Oliver Jeffers

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Oliver Jeffers
Oliver Jeffers.JPG
Jeffers in 2014.
Born 1977
Port Hedland, Australia
Education University of Ulster
Known for Art, Illustration
Website
http://www.oliverjeffers.com

Oliver Jeffers is an artist, illustrator and writer from Australia, who later moved to Belfast, Northern Ireland and now lives and works in Brooklyn. He graduated from the University of Ulster in 2001.

Life and work[edit]

From figurative painting and installation, to illustration and picture-book making, his work has been exhibited in New York, The Brooklyn Museum, Berlin, Dublin, London, Sydney, Washington DC, and Belfast.

He is widely known for his picture books for children, published by HarperCollins UK and Penguin US. How to Catch a Star debuted in 2004 to critical acclaim, and Lost and Found (2005), won the Nestlé Smarties Book Prize Gold Medal 2006, the Blue Peter Book Award 2006 and was shortlisted for the Kate Greenaway Medal the same year. The Incredible Book Eating Boy (2007) won the Irish Book Awards Children's Book of the Year, and his fourth Book The Way Back Home was released in September 2007 and The Great Paper Caper was released in September 2008. Stuck & This Moose Belongs to Me were both on The New York Times Best Seller list.

The Day the Crayons Quit achieved #1 on The New York Times Best Seller list.

Jeffers' style of illustration uses mixed media and is recognised for its subtle narrative and use of space in composition. As a freelance illustrator he has worked for clients such as Orange UK, Lavazza, Sony PSP, RCA Records, Starbucks, United Airlines, Newsweek, Wired, Irish Times, The Guardian, Creative Review, New York Times, Kinder and The Telegraph.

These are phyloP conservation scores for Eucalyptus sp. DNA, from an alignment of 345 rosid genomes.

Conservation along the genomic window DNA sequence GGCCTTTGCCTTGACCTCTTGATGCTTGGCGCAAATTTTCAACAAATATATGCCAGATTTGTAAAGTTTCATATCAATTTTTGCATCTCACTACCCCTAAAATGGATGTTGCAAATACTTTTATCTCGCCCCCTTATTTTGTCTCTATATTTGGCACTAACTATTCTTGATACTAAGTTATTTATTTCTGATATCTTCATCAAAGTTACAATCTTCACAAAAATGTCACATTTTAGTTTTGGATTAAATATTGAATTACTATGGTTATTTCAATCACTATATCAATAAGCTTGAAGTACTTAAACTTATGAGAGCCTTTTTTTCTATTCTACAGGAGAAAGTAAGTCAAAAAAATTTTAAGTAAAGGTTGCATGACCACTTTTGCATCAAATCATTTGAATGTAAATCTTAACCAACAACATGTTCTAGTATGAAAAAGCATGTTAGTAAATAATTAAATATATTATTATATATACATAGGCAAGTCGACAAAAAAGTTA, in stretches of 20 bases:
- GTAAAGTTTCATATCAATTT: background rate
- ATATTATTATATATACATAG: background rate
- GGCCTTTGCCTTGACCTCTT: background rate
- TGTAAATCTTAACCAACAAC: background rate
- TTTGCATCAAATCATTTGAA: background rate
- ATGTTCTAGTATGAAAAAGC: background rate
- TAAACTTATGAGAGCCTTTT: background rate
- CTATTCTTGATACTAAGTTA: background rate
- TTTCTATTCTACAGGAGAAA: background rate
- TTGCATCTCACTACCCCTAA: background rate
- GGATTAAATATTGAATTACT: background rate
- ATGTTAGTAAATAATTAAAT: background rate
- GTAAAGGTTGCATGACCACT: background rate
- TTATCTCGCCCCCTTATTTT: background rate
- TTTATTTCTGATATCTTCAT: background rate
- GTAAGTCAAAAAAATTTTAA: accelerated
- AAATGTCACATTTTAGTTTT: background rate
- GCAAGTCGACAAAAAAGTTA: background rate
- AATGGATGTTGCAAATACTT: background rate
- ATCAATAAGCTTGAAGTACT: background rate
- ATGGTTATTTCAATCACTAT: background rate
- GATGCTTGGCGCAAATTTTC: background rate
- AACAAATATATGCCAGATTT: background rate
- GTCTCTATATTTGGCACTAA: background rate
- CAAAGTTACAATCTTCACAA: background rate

Jeffers artwork consists of figurative painting executed on either canvas or three-dimensional objects, both found and made. His solo show Additional Information, (Belfast December 2006) studied the balance between form and content by drawing parallels between the arts and sciences, in which figurative oil paintings were over laid with mathematical equations.

As a co-founder of the art collective OAR, along with Rory Jeffers, Mac Premo and Duke Riley, their exhibitions include 9 Days in Belfast, book and the award winning BUILDING.

In 2007, Jeffers was the official World Book Day Illustrator.

Lost and Found became Jeffers first book to be made into animation by London based Studio AKA, premiering on Christmas Eve 2008 on Channel 4. In Australia it aired on Christmas Eve 2009 on ABC1 and Christmas Day 2009 on ABC3. Lost and Found the animation has won more than 40 international awards, including a BAFTA for Best animation in 2009.

In 2008, Jeffers featured in The Times's list of "The Best New Picture Book Illustrators".

In 2012, Jeffers provided illustrations for the UK Kinder TV ad campaign.

In 2013, Jeffers illustrated the vinyl cover (a drawing of Nelson Mandela) for the U2 song "Ordinary Love". Jeffers also co-directed (with Mac Premo) the video for the U2 song "Ordinary Love".

List of works[edit]

Author & Illustrator

  • How to Catch a Star (2004)
  • Lost and Found (2005)
  • The Incredible Book Eating Boy (2006)
  • The Way Back Home (2007)
  • The Great Paper Caper (2008)
  • The Heart and the Bottle (2010)
  • Up and Down (2010)
  • Stuck (2011)
  • The Hueys in The New Jumper" (2012)
  • This Moose Belongs to Me (2012)
  • The Hueys in It Wasn't Me" (2013)
  • None the Number" (2014)

Illustrator

  • Noah Barleywater Runs Away by John Boyne (2010)
  • The Boy Who Swam with Piranhas by David Almond (2012)
  • The Terrible Thing That Happened to Barnaby Brocket by John Boyne (2012)
  • Five Go to Smugglers Top by Enid Blyton, 70th Anniversary limited edition (2012)
  • The Day The Crayons Quit by Drew Daywalt (2013)
  • Stay Where You Are And Then Leave by John Boyne (2014)

Other

  • Neither Here Nor There – a monograph of paintings by Oliver Jeffers, published by Gestalten (2012)

Awards[edit]

References[edit]

  1. ^ Rosita Boland (23 November 2012). "Banville wins novel of year at awards". The Irish Times. Retrieved 23 November 2012. 

External links[edit]